Marsha also said that a lot of people are disillusioned with the recruiting process at the law school. Interviewers are unprofessional, like the people at Holland & Knight, the biggest law firm in this state, who asked David A, “What race are you?”

There were other horror stories, but I didn’t expect anything better. Marsha says maybe she’ll just end up as a law professor.

Before class, Angelina told me the firm she interviewed with in Jacksonville on Friday is taking a vote on hiring her today.

Kathy and I later agreed were glad not to be part of the interviewing process.

As the widow of an attorney, Kathy knows lots of lawyers, and she thinks they also probably discriminate against women who are overweight, like Marsha and the heavier Lorraine, who also hasn’t gotten any callbacks.

Classes went quickly this morning, and during the break I went to visit Alison at the library, where she was working, to congratulate her on being picked for the Leiden program. (I’d seen the notice on the board.)

She was very excited and trying to work out her schedule. It was difficult because the classes began on different dates, and the Dutch law school’s credit system needs to be translated into ours so she could get six credits.

Since Alison lives with her boyfriend, the only problem is his added expense for the apartment – but a friend is moving to town and will be his temporary roommate.

I’m glad Alison is going to the Netherlands because I know how much she wanted to be in the exchange program.

Home at 11 AM, I did aerobics and then forced myself to grade the dozen English 101 papers.

Finishing up by 3 PM, I took off for school, where I went over to sit with Doug K, who was talking with Evan (who’s never really spoken to me), Carol and Laura V before Baldwin’s make-up session.

We had an entertaining two-hour class on cases involving public forums (fora?).  I taped the class for Judy; hopefully she’ll be able to understand what was said.

There was a JMBA social that began at 4 PM and was still going on, but I wanted to get home and so I declined when Robin and Marsha asked me to go have a beer with them.

I guess I’m only a peripheral part of the law school community, but I do feel I’m at home there, and I try to be as friendly as I can with everyone, including people who don’t normally talk to me.


Monday, October 19, 1992

2 PM. It’s a sunny, dry autumn day. When I left the house this morning, it was 48° and it’s probably about 68° now.

Last evening I spoke to Mom. Business at the flea market is not very good, she reported. In addition, Preston Henn keeps coming up with his stupid ideas: the latest is that all the vendors have to wear photo IDs.

When I asked how Bill was doing after his stroke, Mom said Dad visited him at Villa Maria and found Bill to be okay although he can’t walk yet or move one arm except by using the other one to lift it.

Mom is amused at the way Aunt Sydelle is “carrying on” about Bill being sick because recently she’s been expressing her hatred of him.

And why shouldn’t she hate her husband? Mom said Sydelle’s therapist pointed out that Bill abused Sydelle when he pushed her, causing the ankle injury that put her in a cast and on crutches.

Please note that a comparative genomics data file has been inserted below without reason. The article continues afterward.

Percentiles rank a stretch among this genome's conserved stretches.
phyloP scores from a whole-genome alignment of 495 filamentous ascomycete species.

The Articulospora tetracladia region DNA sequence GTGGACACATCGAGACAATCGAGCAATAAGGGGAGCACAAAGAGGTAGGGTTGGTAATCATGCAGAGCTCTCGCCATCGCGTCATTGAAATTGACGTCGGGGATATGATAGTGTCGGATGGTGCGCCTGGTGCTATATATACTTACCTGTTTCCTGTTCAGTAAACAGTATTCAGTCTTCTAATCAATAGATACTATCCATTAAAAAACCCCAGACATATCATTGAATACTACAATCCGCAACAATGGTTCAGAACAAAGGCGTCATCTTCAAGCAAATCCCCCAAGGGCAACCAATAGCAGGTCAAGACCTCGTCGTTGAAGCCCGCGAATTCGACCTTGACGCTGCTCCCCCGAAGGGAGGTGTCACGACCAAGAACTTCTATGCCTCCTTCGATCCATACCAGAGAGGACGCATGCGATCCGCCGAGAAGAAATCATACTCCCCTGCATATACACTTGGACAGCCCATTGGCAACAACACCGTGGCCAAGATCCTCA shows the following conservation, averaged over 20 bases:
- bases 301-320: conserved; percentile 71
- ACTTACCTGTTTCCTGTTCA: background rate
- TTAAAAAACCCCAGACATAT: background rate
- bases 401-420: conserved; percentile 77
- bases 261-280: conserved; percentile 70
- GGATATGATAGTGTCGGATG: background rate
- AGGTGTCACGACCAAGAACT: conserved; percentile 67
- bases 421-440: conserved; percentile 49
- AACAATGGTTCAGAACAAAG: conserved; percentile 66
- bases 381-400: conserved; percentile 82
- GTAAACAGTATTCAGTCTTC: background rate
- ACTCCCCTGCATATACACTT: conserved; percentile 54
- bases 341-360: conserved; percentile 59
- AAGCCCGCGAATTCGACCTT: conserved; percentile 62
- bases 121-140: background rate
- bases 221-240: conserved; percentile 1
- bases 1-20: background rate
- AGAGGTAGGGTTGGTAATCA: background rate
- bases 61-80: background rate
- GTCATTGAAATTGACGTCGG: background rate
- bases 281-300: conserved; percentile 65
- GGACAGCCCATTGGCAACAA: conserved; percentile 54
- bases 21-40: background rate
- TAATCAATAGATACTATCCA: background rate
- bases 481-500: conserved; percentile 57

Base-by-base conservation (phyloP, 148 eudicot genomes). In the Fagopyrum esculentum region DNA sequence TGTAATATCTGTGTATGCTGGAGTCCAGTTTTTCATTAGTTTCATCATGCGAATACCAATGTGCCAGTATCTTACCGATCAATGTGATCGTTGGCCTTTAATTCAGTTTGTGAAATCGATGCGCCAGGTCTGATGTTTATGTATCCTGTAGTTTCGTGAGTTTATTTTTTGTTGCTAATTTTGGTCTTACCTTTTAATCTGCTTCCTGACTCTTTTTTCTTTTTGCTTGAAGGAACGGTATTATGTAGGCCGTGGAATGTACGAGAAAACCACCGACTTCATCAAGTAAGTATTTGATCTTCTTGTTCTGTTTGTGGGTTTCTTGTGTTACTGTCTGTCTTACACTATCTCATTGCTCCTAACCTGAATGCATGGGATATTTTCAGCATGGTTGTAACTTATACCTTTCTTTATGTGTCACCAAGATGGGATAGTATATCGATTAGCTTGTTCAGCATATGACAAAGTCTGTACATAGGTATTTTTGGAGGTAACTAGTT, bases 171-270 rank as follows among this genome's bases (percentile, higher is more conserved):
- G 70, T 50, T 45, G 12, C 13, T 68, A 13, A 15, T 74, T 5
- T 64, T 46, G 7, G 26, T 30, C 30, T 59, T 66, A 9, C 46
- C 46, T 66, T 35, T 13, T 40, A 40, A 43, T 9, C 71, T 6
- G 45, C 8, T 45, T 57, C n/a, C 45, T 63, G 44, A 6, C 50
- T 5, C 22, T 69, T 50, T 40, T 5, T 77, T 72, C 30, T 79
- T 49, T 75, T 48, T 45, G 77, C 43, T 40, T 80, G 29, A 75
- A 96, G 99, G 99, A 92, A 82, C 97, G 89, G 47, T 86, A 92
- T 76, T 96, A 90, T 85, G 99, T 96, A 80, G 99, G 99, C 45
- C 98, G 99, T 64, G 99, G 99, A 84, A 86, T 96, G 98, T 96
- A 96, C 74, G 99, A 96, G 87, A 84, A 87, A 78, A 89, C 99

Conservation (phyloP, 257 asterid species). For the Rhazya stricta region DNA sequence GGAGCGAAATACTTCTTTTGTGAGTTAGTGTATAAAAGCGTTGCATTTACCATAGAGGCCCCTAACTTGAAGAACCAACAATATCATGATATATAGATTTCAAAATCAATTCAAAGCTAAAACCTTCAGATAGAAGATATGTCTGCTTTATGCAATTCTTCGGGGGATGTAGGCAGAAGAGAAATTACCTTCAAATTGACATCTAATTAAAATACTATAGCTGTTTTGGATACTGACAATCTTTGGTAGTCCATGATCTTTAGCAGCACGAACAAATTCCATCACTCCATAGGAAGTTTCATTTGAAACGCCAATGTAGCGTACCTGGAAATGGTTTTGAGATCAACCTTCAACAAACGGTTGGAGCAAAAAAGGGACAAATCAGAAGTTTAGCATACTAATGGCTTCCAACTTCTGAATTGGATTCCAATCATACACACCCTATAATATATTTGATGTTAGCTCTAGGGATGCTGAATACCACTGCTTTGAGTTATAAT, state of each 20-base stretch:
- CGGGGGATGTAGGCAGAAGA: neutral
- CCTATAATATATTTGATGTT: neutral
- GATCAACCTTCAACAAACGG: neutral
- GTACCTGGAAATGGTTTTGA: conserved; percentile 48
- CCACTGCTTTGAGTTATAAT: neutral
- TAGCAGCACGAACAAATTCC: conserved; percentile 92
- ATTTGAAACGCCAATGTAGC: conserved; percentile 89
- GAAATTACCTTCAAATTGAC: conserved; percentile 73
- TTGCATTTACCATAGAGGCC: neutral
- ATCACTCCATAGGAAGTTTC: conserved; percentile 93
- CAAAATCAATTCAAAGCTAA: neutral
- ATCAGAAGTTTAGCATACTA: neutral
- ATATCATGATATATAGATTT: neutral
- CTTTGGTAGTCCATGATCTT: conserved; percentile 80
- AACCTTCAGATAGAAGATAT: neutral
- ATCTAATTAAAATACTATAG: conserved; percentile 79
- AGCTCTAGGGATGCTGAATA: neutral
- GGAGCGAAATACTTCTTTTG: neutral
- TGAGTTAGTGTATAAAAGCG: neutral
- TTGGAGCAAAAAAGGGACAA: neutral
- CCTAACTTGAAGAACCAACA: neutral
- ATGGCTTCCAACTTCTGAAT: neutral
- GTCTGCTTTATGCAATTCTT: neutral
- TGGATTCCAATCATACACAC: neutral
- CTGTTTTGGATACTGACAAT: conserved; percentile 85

“She married Bill only because he had money,” Mom said, “but now that he’s lost everything gambling, he’s completely broke.”

Dad joined an HMO for his medical care, but they rejected Mom because she’s overweight and has high cholesterol despite being a vegetarian who eats only low-fat dairy products.

The new pets at our home are Gwendolyn and Cecily, two dwarf rabbits.

When Jonathan first brought these tiny bunnies into the house, they trembled with fear, but now that they’ve grown used to the patio and are given the freedom to run free, Mom says they seem like they’re enjoying themselves.

I suspect dwarf rabbits don’t live long, but I bet they’re cute.

I got to school at 7:30 AM today.

In Political and Civil Rights, Baldwin went over Frisby v. Schultz and Boos v. Barry, First Amendment cases I already knew from Appellate Advocacy.

In our two-hour session, Seigel haltingly and confusingly covered the hearsay exceptions for medical statements and present state of mind.

With registration next week and only six weeks of classes left, people are beginning to focus on the end of the term.

Carla told me she’s got to miss two days next week because of a callback interview in Tampa.

Like Martin and Pete B, Doug G was wearing a suit for an interview today; he told me he planned to take off his earring beforehand.

At SFCC, I had my students write on CLAST-type topics for the paper that Vivian Lee will grade. She was out ill today, so I left the batch in her unit mailbox.

While my students wrote, I began marking their essays on the presidential candidates. They were dreadfully written, perfect examples of Orwell’s thesis about political writing.

Probably I shouldn’t have given the assignment. Their understanding of the issues is so poor, it’s frightening.

Even when they supported Clinton, they did so for irrelevant or idiotic reasons. One guy supported him “despite his going to Russia to protest the war” – a charge not even Bush, of course, ever made.

Tonight Bush will attack energetically in the final debate because he’s behind in the polls.

While I explained to my students that I probably won’t have finished grading their papers by Wednesday, I know I really should get them done by then.

Perhaps it’s because law school has sharpened my critical sense, but I find grading essays even more painful than it used to be.

Now it’s all coming back to me how much I hated reading papers from first-year community college students who write as if they’re using meat cleavers rather than typewriters.

Reading a bunch of their essays causes me to immediately lapse into inarticulate prose and tortured syntax in my own writing.

Maybe I won’t even try to teach at Santa Fe next semester. If I can get a class at Nova, get unemployment benefits, or even get some other part-time job, I might be better off.

Of course, I could feel differently if I got an English 102 class, where I could teach literature, or English 230, where I’d have advanced students.

If I slept adequately last night, why am I so tired now when it’s only early afternoon?